Seasoned product designers often consider aesthetics as one of the crucial factors in creating a positive user experience. They aim to create visually appealing interfaces — a design with a nice visual hierarchy of elements, good font pairing, and color selection — because such interfaces are easy on the eyes. 


5. Define usability metrics that guide product development

How do you know whether your design is good for your users? You need to use metrics to measure the performance and effectiveness of your design. The exact set of metrics can vary depending on the nature of your product, but generally, you should track time on task (the time it takes users to complete a specific task), error rate (how many errors users face along the way), and task level satisfaction (how well the product satisfies the task at hand). Once you define a set of metrics, you should use the same set during each usability testing session. Doing that will help you to see how your product design evolves in a dynamic environment.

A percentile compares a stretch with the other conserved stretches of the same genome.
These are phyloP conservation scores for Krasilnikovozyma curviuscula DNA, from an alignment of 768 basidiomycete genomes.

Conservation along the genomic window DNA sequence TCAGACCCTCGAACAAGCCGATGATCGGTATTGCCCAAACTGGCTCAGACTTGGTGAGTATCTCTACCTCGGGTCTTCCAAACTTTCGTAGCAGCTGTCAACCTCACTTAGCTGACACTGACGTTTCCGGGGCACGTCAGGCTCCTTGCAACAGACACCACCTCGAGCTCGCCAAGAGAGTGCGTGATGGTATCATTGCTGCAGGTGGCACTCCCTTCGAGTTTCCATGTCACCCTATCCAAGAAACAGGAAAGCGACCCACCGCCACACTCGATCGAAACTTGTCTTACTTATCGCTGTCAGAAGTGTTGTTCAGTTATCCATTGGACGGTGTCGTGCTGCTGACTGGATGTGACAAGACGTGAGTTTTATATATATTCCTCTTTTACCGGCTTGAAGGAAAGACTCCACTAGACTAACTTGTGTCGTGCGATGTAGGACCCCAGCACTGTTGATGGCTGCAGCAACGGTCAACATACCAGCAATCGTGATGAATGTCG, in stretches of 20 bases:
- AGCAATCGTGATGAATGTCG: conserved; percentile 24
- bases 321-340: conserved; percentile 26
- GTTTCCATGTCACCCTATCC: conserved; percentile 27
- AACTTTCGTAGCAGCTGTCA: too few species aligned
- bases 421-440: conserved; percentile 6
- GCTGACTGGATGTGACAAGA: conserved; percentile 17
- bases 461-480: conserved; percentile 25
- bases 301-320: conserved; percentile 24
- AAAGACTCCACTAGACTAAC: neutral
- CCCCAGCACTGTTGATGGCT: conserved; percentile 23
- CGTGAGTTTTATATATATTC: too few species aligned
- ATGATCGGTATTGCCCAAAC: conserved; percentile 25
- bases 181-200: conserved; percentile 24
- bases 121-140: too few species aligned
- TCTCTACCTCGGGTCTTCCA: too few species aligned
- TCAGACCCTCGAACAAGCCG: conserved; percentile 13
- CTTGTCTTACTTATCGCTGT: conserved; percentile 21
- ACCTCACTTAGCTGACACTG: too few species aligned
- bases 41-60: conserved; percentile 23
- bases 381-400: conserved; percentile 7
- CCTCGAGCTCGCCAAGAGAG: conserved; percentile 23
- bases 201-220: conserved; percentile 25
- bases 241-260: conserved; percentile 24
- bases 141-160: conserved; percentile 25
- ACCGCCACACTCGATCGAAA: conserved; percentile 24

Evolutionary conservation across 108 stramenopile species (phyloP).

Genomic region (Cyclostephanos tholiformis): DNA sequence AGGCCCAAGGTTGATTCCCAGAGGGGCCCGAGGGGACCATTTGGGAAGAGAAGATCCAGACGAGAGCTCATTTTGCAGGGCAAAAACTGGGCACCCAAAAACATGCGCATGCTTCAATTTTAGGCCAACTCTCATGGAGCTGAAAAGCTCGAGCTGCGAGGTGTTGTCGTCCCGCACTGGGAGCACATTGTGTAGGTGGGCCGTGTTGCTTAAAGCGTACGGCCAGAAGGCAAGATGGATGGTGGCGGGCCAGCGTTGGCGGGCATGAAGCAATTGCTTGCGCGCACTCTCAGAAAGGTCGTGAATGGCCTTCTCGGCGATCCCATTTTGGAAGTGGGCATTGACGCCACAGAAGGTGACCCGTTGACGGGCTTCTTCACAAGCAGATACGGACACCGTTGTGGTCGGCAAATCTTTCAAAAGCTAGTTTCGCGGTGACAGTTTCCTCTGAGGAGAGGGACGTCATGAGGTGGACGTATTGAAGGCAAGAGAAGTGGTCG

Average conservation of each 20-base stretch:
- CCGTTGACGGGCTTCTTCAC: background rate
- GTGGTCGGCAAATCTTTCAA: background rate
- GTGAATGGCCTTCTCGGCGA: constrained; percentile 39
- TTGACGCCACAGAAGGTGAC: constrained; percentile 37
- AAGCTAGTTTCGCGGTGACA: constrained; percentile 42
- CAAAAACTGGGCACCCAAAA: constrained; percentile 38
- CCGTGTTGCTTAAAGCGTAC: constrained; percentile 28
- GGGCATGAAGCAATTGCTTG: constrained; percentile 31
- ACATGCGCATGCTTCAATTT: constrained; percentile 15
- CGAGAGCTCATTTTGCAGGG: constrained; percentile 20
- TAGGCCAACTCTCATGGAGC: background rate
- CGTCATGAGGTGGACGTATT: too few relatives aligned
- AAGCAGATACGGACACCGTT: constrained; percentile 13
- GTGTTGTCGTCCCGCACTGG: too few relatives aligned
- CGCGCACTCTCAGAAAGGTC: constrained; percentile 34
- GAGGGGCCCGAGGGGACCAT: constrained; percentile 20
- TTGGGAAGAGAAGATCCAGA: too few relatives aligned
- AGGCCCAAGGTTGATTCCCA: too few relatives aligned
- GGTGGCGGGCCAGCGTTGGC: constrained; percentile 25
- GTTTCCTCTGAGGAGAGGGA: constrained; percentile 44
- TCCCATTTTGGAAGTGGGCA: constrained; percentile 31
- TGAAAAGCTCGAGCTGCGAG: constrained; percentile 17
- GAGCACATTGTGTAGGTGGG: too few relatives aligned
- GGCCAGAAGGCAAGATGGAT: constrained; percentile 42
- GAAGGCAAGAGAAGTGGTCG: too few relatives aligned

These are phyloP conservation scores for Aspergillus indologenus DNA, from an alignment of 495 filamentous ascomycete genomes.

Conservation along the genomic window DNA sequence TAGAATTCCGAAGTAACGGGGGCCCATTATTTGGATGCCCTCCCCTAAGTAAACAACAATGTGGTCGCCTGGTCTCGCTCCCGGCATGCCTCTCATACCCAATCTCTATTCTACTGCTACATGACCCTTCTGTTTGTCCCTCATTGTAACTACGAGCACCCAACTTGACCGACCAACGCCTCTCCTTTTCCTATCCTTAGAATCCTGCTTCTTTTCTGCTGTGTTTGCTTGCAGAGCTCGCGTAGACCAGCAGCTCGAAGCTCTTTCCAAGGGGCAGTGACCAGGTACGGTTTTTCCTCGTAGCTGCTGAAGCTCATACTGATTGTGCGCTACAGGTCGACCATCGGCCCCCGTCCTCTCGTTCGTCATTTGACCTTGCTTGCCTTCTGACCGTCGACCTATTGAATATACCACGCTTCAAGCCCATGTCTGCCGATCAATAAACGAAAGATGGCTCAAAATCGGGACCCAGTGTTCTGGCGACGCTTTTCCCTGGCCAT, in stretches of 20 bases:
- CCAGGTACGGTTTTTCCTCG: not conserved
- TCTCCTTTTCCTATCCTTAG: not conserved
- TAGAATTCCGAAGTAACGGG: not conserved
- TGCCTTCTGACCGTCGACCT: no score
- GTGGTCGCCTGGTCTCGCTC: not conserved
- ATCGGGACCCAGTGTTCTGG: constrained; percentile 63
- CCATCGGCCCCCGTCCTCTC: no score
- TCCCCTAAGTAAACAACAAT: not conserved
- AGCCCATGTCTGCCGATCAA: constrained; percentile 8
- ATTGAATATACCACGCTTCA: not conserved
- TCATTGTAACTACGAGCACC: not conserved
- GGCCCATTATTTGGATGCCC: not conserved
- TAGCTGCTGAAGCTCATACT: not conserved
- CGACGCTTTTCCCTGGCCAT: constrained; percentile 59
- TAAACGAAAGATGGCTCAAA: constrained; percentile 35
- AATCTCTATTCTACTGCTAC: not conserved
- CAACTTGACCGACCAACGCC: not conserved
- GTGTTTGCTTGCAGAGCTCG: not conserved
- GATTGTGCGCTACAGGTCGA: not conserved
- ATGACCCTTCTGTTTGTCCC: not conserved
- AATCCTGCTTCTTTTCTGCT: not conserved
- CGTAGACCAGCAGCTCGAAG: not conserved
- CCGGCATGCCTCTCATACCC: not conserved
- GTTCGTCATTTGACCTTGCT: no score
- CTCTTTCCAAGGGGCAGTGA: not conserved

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Continuously Improve Your Design

Human-computer interaction is a discipline that makes designers think about creating products that offer a great user experience. It's nearly impossible to release a perfect product right from the first attempt. Most of the time, you need to continuously improve your design until you reach the state where you can tell that your product offers a great user experience. But even after that, you should not stop working on your design. User needs and preferences change over time, so it's essential to adapt your design to changing product design landscape.